December 27, 2011
Animal Rights Group Uses Drones To Track Down Japanese Whalers
A group of infamously aggressive whale-hunting opponents say that they have tracked down and photographed hunters participating in Japan´s annual Antarctic whale hunt using an unpiloted drone aircraft to spot their ship.
The Sea Shepherd Conservation Society said it was able to locate the Japanese ship the Nisshin Maru off the western coast of Australia over the weekend using the unmanned aircraft.
Sea Shepherd founder Paul Watson told Reuters that they had located the Japanese whalers west of Perth and that they were not about to give up on their mission.
“For the next few days we will be chasing them. We are heading south,” said Watson.
According to Watson, the Sea Shepherd´s three vessels were all stationed outside Antarctic waters when they spotted the Japanese whaling ship with the drones. The three ships then waited to ambush the whalers after obtaining information from fishermen that the Japanese ship had made its way through the Lombok Strait in Indonesia and was headed south towards the Antarctic.
The Sea Shepherd Conservation Society has gained the opprobrium of both the world media and a number of governments in recent years on account of their sometimes violent efforts to directly intervene to stop the Japanese whale hunt.
Yet despite almost universal criticism, the group has managed to gain the support of a small number of wealthy donors. Watson stated that it was supporters of the group in New Jersey who financed the two drones, both of which are equipped with hi-tech cameras and detection equipment, making it possible for the Sea Shepherd to track the Japanese whalers from the sky.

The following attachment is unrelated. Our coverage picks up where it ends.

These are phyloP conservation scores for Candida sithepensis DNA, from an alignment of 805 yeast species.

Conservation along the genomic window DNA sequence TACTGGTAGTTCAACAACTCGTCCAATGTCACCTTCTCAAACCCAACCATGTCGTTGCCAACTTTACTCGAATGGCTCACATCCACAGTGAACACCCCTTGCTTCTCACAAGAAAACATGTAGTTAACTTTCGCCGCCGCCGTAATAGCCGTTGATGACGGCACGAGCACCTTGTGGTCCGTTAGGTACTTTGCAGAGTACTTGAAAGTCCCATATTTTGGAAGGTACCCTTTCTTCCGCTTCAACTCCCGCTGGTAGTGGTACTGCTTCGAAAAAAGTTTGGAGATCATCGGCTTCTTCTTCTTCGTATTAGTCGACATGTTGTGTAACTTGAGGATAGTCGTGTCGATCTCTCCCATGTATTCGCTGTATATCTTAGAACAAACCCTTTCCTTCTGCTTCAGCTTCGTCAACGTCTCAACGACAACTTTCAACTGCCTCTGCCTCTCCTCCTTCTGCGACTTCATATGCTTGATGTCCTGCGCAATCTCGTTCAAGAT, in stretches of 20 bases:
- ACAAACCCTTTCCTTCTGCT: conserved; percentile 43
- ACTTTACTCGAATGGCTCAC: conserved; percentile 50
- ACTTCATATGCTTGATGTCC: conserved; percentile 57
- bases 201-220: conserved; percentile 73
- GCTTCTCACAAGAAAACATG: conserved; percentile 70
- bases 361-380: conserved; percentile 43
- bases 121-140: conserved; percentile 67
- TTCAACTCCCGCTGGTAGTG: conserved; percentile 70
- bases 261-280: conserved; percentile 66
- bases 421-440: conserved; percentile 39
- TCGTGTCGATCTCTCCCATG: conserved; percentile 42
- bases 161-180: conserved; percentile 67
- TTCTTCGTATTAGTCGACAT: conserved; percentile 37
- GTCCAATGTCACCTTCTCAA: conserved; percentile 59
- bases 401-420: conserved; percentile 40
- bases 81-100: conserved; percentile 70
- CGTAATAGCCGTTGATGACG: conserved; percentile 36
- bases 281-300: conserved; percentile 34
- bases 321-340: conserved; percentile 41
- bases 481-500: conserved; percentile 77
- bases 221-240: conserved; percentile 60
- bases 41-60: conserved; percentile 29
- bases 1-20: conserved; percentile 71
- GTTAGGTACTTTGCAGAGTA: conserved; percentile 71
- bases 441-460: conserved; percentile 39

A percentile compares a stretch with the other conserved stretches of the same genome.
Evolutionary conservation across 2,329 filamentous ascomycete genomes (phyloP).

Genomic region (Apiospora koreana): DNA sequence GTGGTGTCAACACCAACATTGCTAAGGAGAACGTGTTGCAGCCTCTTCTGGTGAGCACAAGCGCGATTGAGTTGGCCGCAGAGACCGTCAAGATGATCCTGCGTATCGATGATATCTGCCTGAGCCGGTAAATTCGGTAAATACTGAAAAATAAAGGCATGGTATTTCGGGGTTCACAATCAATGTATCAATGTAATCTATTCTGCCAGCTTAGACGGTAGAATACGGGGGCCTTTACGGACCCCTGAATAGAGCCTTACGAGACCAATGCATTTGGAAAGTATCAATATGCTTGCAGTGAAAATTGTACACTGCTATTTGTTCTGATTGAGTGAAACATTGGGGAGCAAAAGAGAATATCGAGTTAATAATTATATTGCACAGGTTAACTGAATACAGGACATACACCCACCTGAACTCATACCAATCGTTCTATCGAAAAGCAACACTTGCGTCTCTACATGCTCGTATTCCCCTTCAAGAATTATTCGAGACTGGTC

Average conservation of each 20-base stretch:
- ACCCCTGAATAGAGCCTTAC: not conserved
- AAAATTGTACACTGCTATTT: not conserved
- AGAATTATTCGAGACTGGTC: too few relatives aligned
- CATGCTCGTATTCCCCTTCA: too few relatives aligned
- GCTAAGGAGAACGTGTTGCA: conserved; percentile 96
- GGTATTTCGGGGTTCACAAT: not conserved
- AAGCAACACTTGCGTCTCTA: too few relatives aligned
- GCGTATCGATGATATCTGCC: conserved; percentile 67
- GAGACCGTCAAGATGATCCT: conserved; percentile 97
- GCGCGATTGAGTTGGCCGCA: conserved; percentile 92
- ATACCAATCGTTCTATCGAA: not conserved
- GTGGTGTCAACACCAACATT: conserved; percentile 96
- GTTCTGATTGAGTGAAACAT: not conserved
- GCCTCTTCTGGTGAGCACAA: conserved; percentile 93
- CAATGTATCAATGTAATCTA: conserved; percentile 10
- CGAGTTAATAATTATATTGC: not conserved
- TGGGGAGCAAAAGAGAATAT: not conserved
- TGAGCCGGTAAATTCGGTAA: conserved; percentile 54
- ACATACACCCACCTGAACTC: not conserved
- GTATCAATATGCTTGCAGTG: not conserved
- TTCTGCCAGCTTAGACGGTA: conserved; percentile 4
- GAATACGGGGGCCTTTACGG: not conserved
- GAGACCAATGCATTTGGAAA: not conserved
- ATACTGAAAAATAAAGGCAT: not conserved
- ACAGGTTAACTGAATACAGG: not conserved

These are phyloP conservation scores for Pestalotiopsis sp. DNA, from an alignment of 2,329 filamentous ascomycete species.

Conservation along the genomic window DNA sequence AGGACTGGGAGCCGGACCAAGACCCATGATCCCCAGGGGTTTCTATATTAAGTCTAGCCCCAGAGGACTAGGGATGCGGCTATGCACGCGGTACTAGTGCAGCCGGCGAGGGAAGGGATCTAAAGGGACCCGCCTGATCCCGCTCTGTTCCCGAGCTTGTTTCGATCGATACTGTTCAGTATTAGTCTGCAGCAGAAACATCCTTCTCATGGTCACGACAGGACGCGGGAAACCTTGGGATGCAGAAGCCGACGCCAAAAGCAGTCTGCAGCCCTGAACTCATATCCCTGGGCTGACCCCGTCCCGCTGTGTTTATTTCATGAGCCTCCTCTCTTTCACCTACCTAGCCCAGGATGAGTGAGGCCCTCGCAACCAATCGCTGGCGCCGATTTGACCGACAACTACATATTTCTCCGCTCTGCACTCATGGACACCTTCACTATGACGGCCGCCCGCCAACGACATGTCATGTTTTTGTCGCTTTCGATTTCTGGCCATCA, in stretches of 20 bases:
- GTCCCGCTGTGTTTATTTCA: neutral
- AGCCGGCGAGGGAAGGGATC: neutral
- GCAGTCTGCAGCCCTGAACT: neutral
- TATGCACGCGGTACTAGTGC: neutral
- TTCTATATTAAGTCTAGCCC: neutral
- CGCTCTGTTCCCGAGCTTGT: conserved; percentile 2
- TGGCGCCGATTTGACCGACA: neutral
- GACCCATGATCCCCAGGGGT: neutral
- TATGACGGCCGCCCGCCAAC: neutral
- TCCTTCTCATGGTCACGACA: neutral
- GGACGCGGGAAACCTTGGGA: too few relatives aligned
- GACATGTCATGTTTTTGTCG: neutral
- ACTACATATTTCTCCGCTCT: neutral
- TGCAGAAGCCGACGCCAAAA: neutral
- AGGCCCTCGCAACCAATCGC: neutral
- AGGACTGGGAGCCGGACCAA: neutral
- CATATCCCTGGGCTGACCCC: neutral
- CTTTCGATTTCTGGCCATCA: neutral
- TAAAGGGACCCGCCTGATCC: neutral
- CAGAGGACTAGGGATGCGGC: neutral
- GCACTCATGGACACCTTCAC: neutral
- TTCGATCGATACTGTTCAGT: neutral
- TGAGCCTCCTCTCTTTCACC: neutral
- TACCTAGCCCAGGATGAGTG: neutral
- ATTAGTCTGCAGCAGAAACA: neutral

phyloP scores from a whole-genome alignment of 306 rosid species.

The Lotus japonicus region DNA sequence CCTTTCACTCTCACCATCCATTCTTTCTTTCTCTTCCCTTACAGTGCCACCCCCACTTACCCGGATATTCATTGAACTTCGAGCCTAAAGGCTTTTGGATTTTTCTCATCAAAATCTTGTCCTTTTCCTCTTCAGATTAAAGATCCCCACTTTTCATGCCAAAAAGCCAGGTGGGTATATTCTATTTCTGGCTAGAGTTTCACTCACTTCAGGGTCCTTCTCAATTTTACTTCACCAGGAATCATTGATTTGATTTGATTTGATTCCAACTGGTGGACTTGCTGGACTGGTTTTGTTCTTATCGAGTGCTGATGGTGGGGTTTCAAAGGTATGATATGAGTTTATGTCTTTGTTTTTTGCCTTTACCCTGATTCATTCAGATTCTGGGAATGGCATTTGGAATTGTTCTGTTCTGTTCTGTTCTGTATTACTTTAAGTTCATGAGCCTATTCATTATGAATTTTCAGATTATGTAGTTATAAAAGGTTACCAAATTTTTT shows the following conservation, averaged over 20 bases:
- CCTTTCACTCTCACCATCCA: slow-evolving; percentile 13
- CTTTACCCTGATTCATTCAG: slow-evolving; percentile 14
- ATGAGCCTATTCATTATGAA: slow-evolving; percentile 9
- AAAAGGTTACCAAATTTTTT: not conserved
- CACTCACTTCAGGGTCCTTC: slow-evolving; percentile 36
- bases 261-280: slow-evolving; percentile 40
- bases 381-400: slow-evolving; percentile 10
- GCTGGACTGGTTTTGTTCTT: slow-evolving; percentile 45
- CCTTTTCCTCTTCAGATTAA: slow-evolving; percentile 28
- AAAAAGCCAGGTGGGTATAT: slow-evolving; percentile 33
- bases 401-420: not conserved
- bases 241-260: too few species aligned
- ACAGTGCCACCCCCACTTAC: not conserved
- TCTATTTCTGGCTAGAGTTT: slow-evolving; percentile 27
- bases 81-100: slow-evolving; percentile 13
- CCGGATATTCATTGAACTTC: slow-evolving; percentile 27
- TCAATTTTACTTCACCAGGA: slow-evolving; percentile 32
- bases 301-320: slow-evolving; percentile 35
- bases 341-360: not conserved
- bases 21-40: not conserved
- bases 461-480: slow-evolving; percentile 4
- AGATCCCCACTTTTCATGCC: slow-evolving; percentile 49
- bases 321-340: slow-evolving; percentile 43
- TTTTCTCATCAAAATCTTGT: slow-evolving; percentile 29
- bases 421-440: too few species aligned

“This year we´re sitting for a full, complete victory in the sense that no whales will be killed and that´s our mission,” Jeff Hansen, a member of the Sea Shepherd society, told abc.net.au reporters.
“We´ve intercepted the fleet before they´ve even entered the whale sanctuary, which means that they haven't killed any whales. Now all we have to do is simply get on the stern of that factory vessel and basically block them.”
Although an international moratorium on whaling has been in effect since 1986, Japanese whalers continue to make use of a loophole that permits whaling for scientific purposes.
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